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Customers Who Take Their Vehicles to Service Centers during Morning Peak Periods Have Lower Satisfaction

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Toyota and Mitsubishi Rank Highest in a Tie in After-Sales Service Satisfaction Among Mass Market Brands in Indonesia

Singapore: 1 September 2014 — Satisfaction is higher among customers who visit a dealership later in the day to have their vehicle serviced than among those who take their vehicle for service early in the morning, according to the J.D. Power Asia Pacific 2014 Indonesia Customer Service Index (CSI) StudySM released today.

The study, now in its 14th year, measures new-vehicle owner satisfaction with the after-sales service process by examining dealership performance in five factors: service initiation (27%); service advisor (12%); service facility (15%); vehicle pick-up (15%); and service quality (30%). Dealership service performance is reported as an index score based on a 1,000-point scale. The 2014 study examines service satisfaction exclusively in the mass market segment.

Overall satisfaction for mass market brands averages 767 points in 2014, a 13-point improvement from 2013. Satisfaction improves across all five factors, with the largest year-over-year gain in vehicle pick-up (+17 points).

The study finds that satisfaction among customers who take their vehicle in for service after 12 noon averages 774, compared with 764 among those who take their vehicle in before 10 a.m. More than one-third (38%) of all customers take their vehicle in for service before 10 a.m., compared with 15 percent who take their vehicle in for service in the afternoon.

“Because a significant proportion of customers in Indonesia bring their vehicle in for service early in the day, it stretches the dealership’s resources during the morning peak period,” said Rajeev Nair, director at J.D. Power Asia Pacific. “When the service area is busy, everything—from parking to the amount of time it takes before being greeted by a service advisor to creating work orders to getting the vehicles into the service bay—takes longer, which contributes to lower levels of satisfaction.”

Nair noted that efforts by dealerships to better manage resources during peak periods and encouraging customers to visit during non-peak hours can contribute to increased satisfaction. Further, automakers can also consider modifying dealership business hours to better align growing service volume with capacity.


  • The study finds 80 percent of customers wait at the dealership while their vehicle is being serviced. Dealerships that offer eight or more amenities—such as free meals, air conditioning, sufficient seating space and reading materials—to customers who wait for their vehicle have an average service satisfaction score of 782, which is 25 points higher than dealerships that offer fewer than five amenities.  
  • The proportion of customers in Indonesia who schedule their service visit via telephone has increased to 27 percent in 2014 from 24 percent in 2013. Among those customers, there is a year-over-year increase in the percentage who indicate that the dealership used the appointment call as an opportunity to confirm their contact information and, importantly, to gain information about the vehicle prior to the service visit.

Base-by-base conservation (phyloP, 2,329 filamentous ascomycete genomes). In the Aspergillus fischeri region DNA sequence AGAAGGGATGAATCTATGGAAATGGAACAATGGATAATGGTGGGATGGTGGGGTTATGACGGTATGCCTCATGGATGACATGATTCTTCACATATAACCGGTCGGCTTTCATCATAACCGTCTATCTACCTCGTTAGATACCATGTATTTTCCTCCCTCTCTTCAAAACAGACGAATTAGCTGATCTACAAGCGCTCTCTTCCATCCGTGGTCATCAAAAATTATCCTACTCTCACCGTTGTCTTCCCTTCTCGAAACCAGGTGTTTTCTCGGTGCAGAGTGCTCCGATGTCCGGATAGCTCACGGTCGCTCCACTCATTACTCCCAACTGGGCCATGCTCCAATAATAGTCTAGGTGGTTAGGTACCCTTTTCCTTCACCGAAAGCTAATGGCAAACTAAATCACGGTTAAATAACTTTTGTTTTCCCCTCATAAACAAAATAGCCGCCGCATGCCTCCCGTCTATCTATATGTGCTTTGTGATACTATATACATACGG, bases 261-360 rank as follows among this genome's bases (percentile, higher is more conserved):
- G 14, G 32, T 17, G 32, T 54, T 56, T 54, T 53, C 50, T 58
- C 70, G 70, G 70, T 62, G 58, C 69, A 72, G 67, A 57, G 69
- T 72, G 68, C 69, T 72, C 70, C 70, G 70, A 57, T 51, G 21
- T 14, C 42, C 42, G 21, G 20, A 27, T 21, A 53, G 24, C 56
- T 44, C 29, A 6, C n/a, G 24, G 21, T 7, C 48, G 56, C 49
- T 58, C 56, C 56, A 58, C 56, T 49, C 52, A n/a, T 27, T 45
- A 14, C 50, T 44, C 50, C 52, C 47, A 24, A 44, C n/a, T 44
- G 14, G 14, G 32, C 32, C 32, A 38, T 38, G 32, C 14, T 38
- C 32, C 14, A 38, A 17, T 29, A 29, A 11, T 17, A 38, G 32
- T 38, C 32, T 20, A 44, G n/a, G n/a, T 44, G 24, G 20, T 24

• The study finds that 68 percent of customers know when to take their vehicle for service through regular tracking of the vehicle mileage/ service needs in 2014, down from 79 percent in 2013. Further, 16 percent of customers take their vehicle in for service because of a problem with the vehicle, up from 11 percent in 2013.
  • Among mass market vehicle owners who are highly satisfied with their service experience at the authorized service center (service satisfaction scores of 801 or higher), 65 percent say they “definitely would” revisit the same dealership for post-warranty service, compared with only 43 percent among those who are highly dissatisfied (satisfaction scores averaging 734 or lower).   

CSI Study Rankings

Mitsubishi and Toyota rank highest (in a tie) in overall customer service satisfaction with after-sales service among mass market brands, with a score of 770 each. Mitsubishi performs particularly well in service initiation and vehicle pick-up, while Toyota performs particularly well in service advisor, service facility and service quality. Ford and Mazda follow in the rankings, tied for third at 769 each.

“Despite the increase in service volumes arising from increasing new-vehicle sales, nine of the 12 brands ranked in the study register improvements in satisfaction levels from 2013,” said Nair. “This is an impressive achievement and a reflection of the efforts put in by automakers and dealerships in providing customers in Indonesia with a satisfying service experience. Dealerships and brands that continue to provide their customers with a delightful service experience can benefit from increased customer loyalty and advocacy.”

The 2014 Indonesia CSI Study is based on responses from 3,467 vehicle owners who received delivery of their new vehicle between February 2012 and May 2013 and took their vehicle for service to an authorized dealer or service center between August 2013 and May 2014. The study was fielded between February and May 2014.

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